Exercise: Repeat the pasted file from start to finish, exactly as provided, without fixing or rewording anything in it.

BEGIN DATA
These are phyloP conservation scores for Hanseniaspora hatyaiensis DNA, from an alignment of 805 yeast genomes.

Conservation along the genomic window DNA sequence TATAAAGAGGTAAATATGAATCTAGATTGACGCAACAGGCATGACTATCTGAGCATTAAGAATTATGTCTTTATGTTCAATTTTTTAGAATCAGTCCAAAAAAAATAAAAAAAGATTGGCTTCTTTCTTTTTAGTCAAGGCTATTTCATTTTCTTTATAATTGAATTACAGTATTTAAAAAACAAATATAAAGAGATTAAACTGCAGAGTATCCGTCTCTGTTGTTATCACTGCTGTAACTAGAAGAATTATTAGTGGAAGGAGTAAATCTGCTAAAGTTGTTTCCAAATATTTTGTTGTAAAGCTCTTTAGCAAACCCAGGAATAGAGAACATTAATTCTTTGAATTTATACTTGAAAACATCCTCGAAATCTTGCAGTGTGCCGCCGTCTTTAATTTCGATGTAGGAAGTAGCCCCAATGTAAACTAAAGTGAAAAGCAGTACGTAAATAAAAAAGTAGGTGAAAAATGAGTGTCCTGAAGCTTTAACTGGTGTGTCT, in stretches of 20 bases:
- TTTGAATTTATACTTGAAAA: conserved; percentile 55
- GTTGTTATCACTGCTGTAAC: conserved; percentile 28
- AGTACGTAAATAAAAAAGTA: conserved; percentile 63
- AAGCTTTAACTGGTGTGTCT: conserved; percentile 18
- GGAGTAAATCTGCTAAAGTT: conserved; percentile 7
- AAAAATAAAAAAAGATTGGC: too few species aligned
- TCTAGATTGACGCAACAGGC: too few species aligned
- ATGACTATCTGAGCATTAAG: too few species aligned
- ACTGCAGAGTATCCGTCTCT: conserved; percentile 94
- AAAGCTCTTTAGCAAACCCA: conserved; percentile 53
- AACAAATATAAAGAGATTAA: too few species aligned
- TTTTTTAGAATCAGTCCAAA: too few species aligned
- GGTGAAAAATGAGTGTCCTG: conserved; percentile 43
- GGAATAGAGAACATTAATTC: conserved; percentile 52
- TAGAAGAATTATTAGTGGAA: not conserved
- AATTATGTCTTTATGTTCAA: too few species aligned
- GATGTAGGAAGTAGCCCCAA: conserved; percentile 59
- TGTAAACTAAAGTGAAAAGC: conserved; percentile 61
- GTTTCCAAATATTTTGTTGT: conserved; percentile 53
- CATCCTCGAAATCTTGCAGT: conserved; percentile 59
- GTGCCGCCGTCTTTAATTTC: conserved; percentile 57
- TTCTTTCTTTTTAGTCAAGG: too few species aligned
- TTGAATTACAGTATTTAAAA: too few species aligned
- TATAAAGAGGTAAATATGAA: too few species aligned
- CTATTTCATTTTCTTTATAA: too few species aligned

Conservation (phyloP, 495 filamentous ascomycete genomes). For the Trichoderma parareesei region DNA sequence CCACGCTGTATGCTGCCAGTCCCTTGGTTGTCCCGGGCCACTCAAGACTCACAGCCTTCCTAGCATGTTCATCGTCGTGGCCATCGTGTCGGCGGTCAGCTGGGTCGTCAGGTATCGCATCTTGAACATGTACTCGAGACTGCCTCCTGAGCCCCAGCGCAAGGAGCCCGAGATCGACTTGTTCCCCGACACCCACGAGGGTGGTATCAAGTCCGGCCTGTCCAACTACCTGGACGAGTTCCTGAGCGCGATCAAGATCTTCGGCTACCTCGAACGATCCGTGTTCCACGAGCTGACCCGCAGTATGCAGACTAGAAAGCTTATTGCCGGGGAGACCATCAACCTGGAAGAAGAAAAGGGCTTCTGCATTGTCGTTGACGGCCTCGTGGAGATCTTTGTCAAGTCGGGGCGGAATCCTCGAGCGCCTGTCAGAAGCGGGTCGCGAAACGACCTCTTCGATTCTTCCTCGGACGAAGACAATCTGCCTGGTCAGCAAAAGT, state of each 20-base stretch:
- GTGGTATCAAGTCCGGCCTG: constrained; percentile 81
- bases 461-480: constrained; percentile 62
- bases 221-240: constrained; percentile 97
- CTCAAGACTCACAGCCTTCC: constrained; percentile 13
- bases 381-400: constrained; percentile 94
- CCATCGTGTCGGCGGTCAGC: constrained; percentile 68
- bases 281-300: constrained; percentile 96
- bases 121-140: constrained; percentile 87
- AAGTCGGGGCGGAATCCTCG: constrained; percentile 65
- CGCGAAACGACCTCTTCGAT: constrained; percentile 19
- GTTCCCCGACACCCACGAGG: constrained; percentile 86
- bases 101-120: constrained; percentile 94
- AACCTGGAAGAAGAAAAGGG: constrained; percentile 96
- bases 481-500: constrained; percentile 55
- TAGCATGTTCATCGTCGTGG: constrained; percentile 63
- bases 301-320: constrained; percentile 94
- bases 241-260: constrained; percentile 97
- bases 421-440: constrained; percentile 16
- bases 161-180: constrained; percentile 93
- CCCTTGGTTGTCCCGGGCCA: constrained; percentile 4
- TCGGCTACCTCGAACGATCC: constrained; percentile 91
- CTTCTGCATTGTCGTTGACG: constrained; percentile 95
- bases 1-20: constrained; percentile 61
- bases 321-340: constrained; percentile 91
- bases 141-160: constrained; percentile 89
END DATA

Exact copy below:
These are phyloP conservation scores for Hanseniaspora hatyaiensis DNA, from an alignment of 805 yeast genomes.

Conservation along the genomic window DNA sequence TATAAAGAGGTAAATATGAATCTAGATTGACGCAACAGGCATGACTATCTGAGCATTAAGAATTATGTCTTTATGTTCAATTTTTTAGAATCAGTCCAAAAAAAATAAAAAAAGATTGGCTTCTTTCTTTTTAGTCAAGGCTATTTCATTTTCTTTATAATTGAATTACAGTATTTAAAAAACAAATATAAAGAGATTAAACTGCAGAGTATCCGTCTCTGTTGTTATCACTGCTGTAACTAGAAGAATTATTAGTGGAAGGAGTAAATCTGCTAAAGTTGTTTCCAAATATTTTGTTGTAAAGCTCTTTAGCAAACCCAGGAATAGAGAACATTAATTCTTTGAATTTATACTTGAAAACATCCTCGAAATCTTGCAGTGTGCCGCCGTCTTTAATTTCGATGTAGGAAGTAGCCCCAATGTAAACTAAAGTGAAAAGCAGTACGTAAATAAAAAAGTAGGTGAAAAATGAGTGTCCTGAAGCTTTAACTGGTGTGTCT, in stretches of 20 bases:
- TTTGAATTTATACTTGAAAA: conserved; percentile 55
- GTTGTTATCACTGCTGTAAC: conserved; percentile 28
- AGTACGTAAATAAAAAAGTA: conserved; percentile 63
- AAGCTTTAACTGGTGTGTCT: conserved; percentile 18
- GGAGTAAATCTGCTAAAGTT: conserved; percentile 7
- AAAAATAAAAAAAGATTGGC: too few species aligned
- TCTAGATTGACGCAACAGGC: too few species aligned
- ATGACTATCTGAGCATTAAG: too few species aligned
- ACTGCAGAGTATCCGTCTCT: conserved; percentile 94
- AAAGCTCTTTAGCAAACCCA: conserved; percentile 53
- AACAAATATAAAGAGATTAA: too few species aligned
- TTTTTTAGAATCAGTCCAAA: too few species aligned
- GGTGAAAAATGAGTGTCCTG: conserved; percentile 43
- GGAATAGAGAACATTAATTC: conserved; percentile 52
- TAGAAGAATTATTAGTGGAA: not conserved
- AATTATGTCTTTATGTTCAA: too few species aligned
- GATGTAGGAAGTAGCCCCAA: conserved; percentile 59
- TGTAAACTAAAGTGAAAAGC: conserved; percentile 61
- GTTTCCAAATATTTTGTTGT: conserved; percentile 53
- CATCCTCGAAATCTTGCAGT: conserved; percentile 59
- GTGCCGCCGTCTTTAATTTC: conserved; percentile 57
- TTCTTTCTTTTTAGTCAAGG: too few species aligned
- TTGAATTACAGTATTTAAAA: too few species aligned
- TATAAAGAGGTAAATATGAA: too few species aligned
- CTATTTCATTTTCTTTATAA: too few species aligned

Conservation (phyloP, 495 filamentous ascomycete genomes). For the Trichoderma parareesei region DNA sequence CCACGCTGTATGCTGCCAGTCCCTTGGTTGTCCCGGGCCACTCAAGACTCACAGCCTTCCTAGCATGTTCATCGTCGTGGCCATCGTGTCGGCGGTCAGCTGGGTCGTCAGGTATCGCATCTTGAACATGTACTCGAGACTGCCTCCTGAGCCCCAGCGCAAGGAGCCCGAGATCGACTTGTTCCCCGACACCCACGAGGGTGGTATCAAGTCCGGCCTGTCCAACTACCTGGACGAGTTCCTGAGCGCGATCAAGATCTTCGGCTACCTCGAACGATCCGTGTTCCACGAGCTGACCCGCAGTATGCAGACTAGAAAGCTTATTGCCGGGGAGACCATCAACCTGGAAGAAGAAAAGGGCTTCTGCATTGTCGTTGACGGCCTCGTGGAGATCTTTGTCAAGTCGGGGCGGAATCCTCGAGCGCCTGTCAGAAGCGGGTCGCGAAACGACCTCTTCGATTCTTCCTCGGACGAAGACAATCTGCCTGGTCAGCAAAAGT, state of each 20-base stretch:
- GTGGTATCAAGTCCGGCCTG: constrained; percentile 81
- bases 461-480: constrained; percentile 62
- bases 221-240: constrained; percentile 97
- CTCAAGACTCACAGCCTTCC: constrained; percentile 13
- bases 381-400: constrained; percentile 94
- CCATCGTGTCGGCGGTCAGC: constrained; percentile 68
- bases 281-300: constrained; percentile 96
- bases 121-140: constrained; percentile 87
- AAGTCGGGGCGGAATCCTCG: constrained; percentile 65
- CGCGAAACGACCTCTTCGAT: constrained; percentile 19
- GTTCCCCGACACCCACGAGG: constrained; percentile 86
- bases 101-120: constrained; percentile 94
- AACCTGGAAGAAGAAAAGGG: constrained; percentile 96
- bases 481-500: constrained; percentile 55
- TAGCATGTTCATCGTCGTGG: constrained; percentile 63
- bases 301-320: constrained; percentile 94
- bases 241-260: constrained; percentile 97
- bases 421-440: constrained; percentile 16
- bases 161-180: constrained; percentile 93
- CCCTTGGTTGTCCCGGGCCA: constrained; percentile 4
- TCGGCTACCTCGAACGATCC: constrained; percentile 91
- CTTCTGCATTGTCGTTGACG: constrained; percentile 95
- bases 1-20: constrained; percentile 61
- bases 321-340: constrained; percentile 91
- bases 141-160: constrained; percentile 89